Deutsche Bank joins carbon fray
DEUTSCHE Bank has become the latest bank to apply to trade in carbon credits, joining 123 other companies seeking to deal in regulated emissions.
The German banking giant last week lodged its application with the Australian Securities and Investments Commission to have its Australian Financial Services Licence amended, with Deutsche Bank expecting approval early next year.
ASIC has so far issued 43 carbon trading licences, with companies ranging in size from COzero (see related story) and Greenfleet to ANZ, Commonwealth Bank and UBS.
Despite the dozens lining up to trade, employment and business prospects remain clouded by the possibility of a change of government at next year's elections.
Opposition Leader Tony Abbott has made ''a pledge in blood'' to repeal Labor's carbon tax and scrap plans for emissions trading linked to Europe's market in 2015.
There's been ''very, very little'' action lately in carbon, said Gareth Clarke, senior recruitment consultant for carbon at Bradman Recruitment Group.
The 317 companies liable to pay the carbon tax have mostly focused on compliance and may build their own trading teams once the outlook becomes clearer. ''It's happening pretty slowly at this stage,'' he said.
The government's own shifts have not helped, with the emerging industry damaged by the Rudd government's 2010 decision to ditch its Carbon Pollution Reduction Scheme, including an ETS.
''It was such a big loss for so many people that people are still feeling the effects of it,'' Mr Clarke said.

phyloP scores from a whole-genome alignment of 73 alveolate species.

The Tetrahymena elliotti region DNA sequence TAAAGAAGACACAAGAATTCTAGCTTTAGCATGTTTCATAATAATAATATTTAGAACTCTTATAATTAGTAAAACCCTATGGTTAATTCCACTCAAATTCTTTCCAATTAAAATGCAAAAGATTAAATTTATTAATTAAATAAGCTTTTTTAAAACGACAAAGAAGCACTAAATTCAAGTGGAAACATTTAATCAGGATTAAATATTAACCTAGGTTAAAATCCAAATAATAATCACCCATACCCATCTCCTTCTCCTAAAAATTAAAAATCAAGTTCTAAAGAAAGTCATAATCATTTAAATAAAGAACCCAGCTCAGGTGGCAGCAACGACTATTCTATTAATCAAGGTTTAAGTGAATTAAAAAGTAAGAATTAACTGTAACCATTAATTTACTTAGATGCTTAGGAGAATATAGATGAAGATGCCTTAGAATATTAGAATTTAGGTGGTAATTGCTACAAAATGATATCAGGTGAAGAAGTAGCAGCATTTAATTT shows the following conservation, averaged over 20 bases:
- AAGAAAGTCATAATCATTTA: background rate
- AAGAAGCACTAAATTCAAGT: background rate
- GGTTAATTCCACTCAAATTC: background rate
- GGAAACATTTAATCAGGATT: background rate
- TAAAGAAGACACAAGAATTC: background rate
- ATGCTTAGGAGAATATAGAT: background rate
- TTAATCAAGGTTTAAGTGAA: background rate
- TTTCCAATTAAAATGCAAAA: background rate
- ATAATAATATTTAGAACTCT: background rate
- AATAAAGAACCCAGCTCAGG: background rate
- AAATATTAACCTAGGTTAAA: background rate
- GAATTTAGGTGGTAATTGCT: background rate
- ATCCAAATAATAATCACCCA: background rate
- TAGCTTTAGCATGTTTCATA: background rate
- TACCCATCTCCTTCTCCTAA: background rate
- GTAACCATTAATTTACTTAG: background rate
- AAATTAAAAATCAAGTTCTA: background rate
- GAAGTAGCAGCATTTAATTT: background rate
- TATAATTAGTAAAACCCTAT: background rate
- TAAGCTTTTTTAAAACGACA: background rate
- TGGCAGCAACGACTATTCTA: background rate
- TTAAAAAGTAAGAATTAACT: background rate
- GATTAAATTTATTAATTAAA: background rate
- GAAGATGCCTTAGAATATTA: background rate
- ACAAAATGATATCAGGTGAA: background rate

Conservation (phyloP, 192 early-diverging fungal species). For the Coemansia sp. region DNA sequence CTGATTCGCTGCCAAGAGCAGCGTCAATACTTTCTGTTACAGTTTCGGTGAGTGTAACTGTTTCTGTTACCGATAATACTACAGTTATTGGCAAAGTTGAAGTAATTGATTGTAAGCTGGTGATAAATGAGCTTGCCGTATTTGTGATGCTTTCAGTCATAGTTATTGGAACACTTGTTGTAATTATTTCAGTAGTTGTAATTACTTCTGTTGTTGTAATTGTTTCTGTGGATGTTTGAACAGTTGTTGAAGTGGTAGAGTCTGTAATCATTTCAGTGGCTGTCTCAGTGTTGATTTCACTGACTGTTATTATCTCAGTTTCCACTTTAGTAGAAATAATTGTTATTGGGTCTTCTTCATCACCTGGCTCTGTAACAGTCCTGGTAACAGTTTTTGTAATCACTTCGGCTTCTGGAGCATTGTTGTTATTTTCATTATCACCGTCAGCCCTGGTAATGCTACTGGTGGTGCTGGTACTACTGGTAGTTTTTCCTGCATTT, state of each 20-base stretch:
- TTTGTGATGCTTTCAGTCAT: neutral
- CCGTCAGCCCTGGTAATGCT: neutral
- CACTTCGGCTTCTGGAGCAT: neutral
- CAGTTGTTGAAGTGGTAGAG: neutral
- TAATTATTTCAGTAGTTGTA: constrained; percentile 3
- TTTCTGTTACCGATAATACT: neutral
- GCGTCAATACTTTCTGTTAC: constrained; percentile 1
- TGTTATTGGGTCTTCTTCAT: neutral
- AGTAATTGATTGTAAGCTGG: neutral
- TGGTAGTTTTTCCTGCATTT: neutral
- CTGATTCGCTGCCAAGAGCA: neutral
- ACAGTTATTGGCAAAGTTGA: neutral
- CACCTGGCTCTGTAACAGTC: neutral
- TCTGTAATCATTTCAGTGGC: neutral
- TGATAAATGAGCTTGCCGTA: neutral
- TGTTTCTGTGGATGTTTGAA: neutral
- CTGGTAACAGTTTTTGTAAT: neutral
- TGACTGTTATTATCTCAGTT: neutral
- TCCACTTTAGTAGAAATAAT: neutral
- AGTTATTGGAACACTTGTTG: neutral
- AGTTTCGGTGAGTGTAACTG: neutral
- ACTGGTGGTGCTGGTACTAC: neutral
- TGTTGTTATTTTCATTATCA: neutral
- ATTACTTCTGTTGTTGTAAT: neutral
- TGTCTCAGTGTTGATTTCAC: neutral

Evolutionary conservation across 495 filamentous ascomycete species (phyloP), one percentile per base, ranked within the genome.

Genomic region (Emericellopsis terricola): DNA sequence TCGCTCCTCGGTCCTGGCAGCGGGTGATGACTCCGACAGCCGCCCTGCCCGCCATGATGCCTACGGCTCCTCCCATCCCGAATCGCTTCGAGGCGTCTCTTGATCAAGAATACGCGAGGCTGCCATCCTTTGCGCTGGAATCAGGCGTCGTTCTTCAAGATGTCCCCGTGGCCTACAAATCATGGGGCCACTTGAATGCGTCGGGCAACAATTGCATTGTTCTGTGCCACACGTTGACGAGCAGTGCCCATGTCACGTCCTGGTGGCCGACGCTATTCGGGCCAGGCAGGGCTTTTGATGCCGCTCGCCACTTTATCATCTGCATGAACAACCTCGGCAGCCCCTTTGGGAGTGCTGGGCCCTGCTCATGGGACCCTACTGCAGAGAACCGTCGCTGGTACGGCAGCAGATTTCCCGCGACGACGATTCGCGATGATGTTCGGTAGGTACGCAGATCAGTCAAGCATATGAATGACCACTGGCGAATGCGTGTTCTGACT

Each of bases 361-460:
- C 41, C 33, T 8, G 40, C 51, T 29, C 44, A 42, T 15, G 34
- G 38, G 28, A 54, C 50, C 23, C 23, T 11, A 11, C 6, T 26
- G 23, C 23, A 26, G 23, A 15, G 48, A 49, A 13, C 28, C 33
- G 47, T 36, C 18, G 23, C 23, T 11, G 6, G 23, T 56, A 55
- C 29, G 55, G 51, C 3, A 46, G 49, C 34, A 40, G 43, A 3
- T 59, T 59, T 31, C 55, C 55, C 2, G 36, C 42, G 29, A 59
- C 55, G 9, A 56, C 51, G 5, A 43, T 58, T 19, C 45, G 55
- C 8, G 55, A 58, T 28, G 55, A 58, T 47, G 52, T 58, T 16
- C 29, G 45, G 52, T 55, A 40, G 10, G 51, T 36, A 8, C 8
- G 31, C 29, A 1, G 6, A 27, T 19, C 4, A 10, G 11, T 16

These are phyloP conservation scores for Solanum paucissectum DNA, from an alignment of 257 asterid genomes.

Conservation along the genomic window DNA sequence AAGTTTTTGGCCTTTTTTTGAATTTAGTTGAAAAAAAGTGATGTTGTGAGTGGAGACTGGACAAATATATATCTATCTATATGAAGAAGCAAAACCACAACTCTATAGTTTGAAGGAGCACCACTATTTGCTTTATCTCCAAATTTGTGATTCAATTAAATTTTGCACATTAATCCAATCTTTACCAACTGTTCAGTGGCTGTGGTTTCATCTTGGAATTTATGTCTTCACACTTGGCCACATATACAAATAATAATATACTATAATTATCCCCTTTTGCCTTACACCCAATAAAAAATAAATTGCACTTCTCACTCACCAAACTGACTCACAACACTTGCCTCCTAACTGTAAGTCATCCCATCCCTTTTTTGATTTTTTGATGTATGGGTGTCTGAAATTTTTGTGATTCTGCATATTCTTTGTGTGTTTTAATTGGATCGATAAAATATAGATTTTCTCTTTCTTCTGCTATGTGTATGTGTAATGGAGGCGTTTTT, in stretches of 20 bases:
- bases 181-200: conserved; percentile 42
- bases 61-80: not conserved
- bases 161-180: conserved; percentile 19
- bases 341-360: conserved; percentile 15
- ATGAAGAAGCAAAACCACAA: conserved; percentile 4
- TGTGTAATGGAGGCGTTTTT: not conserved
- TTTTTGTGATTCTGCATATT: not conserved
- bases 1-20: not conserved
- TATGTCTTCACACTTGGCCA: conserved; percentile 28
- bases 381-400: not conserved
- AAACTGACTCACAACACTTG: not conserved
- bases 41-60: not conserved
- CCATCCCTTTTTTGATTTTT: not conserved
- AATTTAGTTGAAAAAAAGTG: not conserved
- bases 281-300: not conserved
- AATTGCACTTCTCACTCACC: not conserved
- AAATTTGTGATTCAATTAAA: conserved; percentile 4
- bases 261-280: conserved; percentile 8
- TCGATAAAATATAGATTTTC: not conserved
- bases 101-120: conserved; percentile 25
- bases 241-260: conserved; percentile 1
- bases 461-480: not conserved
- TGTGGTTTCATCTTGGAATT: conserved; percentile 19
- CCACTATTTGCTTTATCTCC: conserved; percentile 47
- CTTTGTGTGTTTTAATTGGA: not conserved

The carbon market, including voluntary abatement, was ''a lot more vibrant'' several years ago, said Ric Brazzale, managing director of Green Energy Trading and president of the REC Agents Association.
Even three trading activities that remain active - credits derived from renewable energy installations and energy efficiency measures, and the emerging Carbon Farming Initiative - remain subject to policy changes.
Policy stability is not without risks either. Links to Europe's ETS from 2015 would also see the likes of Deutsche Bank connecting international operations more seamlessly, threatening smaller local players.
''Yes, it is a risk,'' said Dermot Duncan, head of carbon projects at Greenbank Carbon.
''But Australia has had, with the renewable energy target, one of the longest-running market mechanisms in the world.''
Local networks also would be hard to match, he said.
Energy efficiency credits remain a promising area as the government looks to make national the best elements of the schemes in Victoria and New South Wales although little movement is expected before the elections, Mr Brazzale said.
''It's too early to be making a future in carbon trading,'' he said. ''You wouldn't be advising young graduates this is the place to be just yet.''